We've had some good times over the last ten years film-wise, but which movies will we look back at and wonder, what the hell were they thinking? Matt Risley investigates...
It's been a decade filled with technological cinematic marvels (Avatar), all conquering popcorn blockbusters (The Dark Knight, Lord of the Rings), groundbreaking foreign cinema (Amelie, Let The Right One In), and joyous, life-affirming reminders of the power of cinema (Slumdog Millionaire, Up).
But amidst all the talent, creativity and celluloid magic, the opening decade of the 21st century will also be remembered for its rather spectacular contribution to the teeth-grinding library of cinema's worst offenders.
The decade opened with a number of terrible performances, setting the tone for the wave of incompetency set to come, and aptly mirroring modern society's increasing fascination with the commodity of 'the celebrity'.
In non-fancy speak, a bunch of singers decided that because they were famous for one thing, they could probably turn their 'talents' to acting too.
Mariah managed to make eyes - as well as ears - bleed with her atrocious vanity project Glitter (2001). Madonna then obliterated whatever goodwill she'd amassed from her Evita performance by teaming up with her husband Guy Ritchie to make Swept Away (2002), an incredibly odd romcom-cum-musical-cum-drama that betrayed every genre it attempted to dabble in.
Throw in Jessica Simpson's playing several 'redneck/stupid blonde' roles (Dukes Of Hazzard, Major Movie Star, Blonde Ambition, Employee of the Month), Usher's In The Mix (currently sitting bottom in IMDb's list of the worst films ever), Jennifer Lopez's romantic 'comedy' Gigli, and Justin Timberlake's mildly more credible (but still rubbish) performances in The Love Guru (the sound of Mike Myer's career crashing and burning) and Southland Tales (as a singing, sociopathic and near suicidal narrator in Richard Kelly's brain-fart follow up to Donnie Darko), and it's fair to say that we're just praying and hoping John & Edward don't fancy themselves as the new Wayans brothers for the 10s.
Back in 'actual actor' world, a number of promising stars managed to both kick-start and then single-handedly ruin their careers in the space of a few short years.
Lindsay Lohan made a promising start with Freaky Friday and Mean Girls, which ultimately became little more than hazy memories after a phenomenally destructive performance in I Know Who Killed Me, which managed to set a new world record for winning the most number of Golden Raspberry Awards, ever.
Similarly, Halle Berry made Oscar history by becoming the first black female to win a Best Actress award for her performance in Monster's Ball, and then proceeded to film Die Another Day (the worst of all the Bond movies), X2 (a great movie that offered Halle little chance to shine), Gothika (even more rubbish), and the CV-soiling Catwoman (there are simply no words).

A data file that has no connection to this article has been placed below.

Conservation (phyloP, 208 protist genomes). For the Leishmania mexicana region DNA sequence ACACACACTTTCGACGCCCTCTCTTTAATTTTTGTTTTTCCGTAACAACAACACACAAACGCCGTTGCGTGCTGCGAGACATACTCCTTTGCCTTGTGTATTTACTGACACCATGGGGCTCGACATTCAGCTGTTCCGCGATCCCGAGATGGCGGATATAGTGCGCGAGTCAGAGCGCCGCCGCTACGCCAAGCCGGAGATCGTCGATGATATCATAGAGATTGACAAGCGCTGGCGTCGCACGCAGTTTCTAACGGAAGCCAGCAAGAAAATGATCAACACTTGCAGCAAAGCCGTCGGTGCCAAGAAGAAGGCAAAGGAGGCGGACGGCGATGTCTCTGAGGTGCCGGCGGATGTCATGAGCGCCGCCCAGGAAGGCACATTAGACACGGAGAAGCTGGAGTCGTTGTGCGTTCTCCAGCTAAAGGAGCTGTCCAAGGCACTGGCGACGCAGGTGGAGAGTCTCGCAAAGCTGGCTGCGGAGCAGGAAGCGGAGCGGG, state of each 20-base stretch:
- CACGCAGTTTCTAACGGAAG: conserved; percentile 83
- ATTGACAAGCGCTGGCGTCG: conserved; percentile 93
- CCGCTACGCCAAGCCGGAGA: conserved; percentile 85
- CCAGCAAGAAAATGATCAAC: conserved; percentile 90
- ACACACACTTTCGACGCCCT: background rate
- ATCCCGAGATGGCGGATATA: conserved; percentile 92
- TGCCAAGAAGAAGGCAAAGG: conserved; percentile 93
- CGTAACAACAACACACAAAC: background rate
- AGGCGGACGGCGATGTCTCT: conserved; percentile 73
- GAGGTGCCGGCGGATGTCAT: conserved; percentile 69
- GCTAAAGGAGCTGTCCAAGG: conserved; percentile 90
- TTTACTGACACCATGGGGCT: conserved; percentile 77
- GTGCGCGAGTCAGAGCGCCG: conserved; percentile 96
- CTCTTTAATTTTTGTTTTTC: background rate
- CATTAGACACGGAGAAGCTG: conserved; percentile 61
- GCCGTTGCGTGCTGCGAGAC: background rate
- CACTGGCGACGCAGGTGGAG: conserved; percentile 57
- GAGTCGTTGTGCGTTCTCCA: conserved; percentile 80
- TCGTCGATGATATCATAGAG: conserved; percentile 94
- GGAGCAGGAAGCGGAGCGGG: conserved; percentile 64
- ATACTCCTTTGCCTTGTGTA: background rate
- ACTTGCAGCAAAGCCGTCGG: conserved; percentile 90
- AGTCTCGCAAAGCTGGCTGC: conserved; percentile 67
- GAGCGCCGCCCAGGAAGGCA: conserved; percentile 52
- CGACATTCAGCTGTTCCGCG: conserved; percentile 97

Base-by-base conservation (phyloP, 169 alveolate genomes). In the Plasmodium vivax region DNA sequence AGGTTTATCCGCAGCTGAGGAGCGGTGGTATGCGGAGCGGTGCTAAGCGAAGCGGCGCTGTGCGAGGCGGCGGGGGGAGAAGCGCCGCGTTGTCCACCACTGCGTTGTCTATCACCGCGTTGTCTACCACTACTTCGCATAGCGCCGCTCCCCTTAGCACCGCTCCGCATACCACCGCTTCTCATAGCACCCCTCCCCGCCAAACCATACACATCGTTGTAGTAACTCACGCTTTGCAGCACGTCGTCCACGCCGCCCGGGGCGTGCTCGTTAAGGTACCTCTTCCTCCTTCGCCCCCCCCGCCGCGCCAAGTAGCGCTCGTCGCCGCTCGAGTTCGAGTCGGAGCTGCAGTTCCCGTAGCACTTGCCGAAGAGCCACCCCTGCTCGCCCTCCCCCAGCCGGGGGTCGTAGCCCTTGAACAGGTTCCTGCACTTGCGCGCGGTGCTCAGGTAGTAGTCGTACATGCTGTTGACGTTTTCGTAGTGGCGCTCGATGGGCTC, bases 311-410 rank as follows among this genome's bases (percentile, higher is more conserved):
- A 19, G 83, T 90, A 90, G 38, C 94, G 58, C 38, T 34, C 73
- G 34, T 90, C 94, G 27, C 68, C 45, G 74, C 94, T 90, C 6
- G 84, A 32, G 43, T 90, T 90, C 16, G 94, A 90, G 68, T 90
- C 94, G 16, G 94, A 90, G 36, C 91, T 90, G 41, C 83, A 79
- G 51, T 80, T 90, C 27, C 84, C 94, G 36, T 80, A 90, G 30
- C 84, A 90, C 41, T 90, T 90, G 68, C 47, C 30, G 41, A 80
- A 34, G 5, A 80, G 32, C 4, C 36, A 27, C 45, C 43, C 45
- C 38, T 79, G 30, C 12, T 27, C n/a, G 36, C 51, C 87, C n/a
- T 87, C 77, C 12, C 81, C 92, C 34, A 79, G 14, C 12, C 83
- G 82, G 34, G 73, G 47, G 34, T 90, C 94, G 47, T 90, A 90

Which goes to emphasise another noughties trend: with the success of X-Men and Batman Begins, studios began falling over themselves to bring even the lamest, most obscure of superheroes to the big screen, blindly assuming that spandex=sales. The public's reaction to Fantastic Four (both 1 and 2), Hulk, Elektra, Ghost Rider and Daredevil begged to differ.
And with such obvious, snap-judgement movie trends, it was only fair that the spoof made a comeback. What wasn't fair however, was the terrible, gag-free, relentless slew of "Insert Genre' Movies. Epic, Disaster, Date and Scary Movie (with a special shout out to Meet The Spartans) were a master-class in braindead, lazy scattershot joke warfare. But perhaps the biggest gag is that they're still being made.
But there are four people who deserve special mentions for their contributions to rubbish cinema this decade. Uwe Boll, a German director whose endless series of videogame adaptations have deified him in 'film turkey fan' circles - House of the Dead, Alone In The Dark, Bloodrayne and Postal truly need to be seen to be believed.
Eddie Murphy has all but qualified for his Panzer license, such is his now natural ability to tank with a number of dire, dire family comedies (Norbit, Meet Dave, Pluto Nash). M Night Shylamalan started the decade as a potential visionary (The Sixth Sense) and ended it a celluloid pariah (the law of diminishing returns ensured The Village, The Lady In The Water and - urgh - The Happening were spectacularly appalling).
And finally, there's the big man himself, Nic Cage who managed to frustrate (if you've seen Adaptation, you know he can actually act), with the big-budget, head-slappingly atrocious Next, Knowing, Bangkok Dangerous, Ghost Rider and The Wicker Man.
A new pair of Spider-Man movies, a couple of Hobbits, Spielberg and Jackson doing Tintin... the next decade should begin brightly. But somewhere, out there, is a director with a bad script and too much money. And he's bringing it to a cinema near you.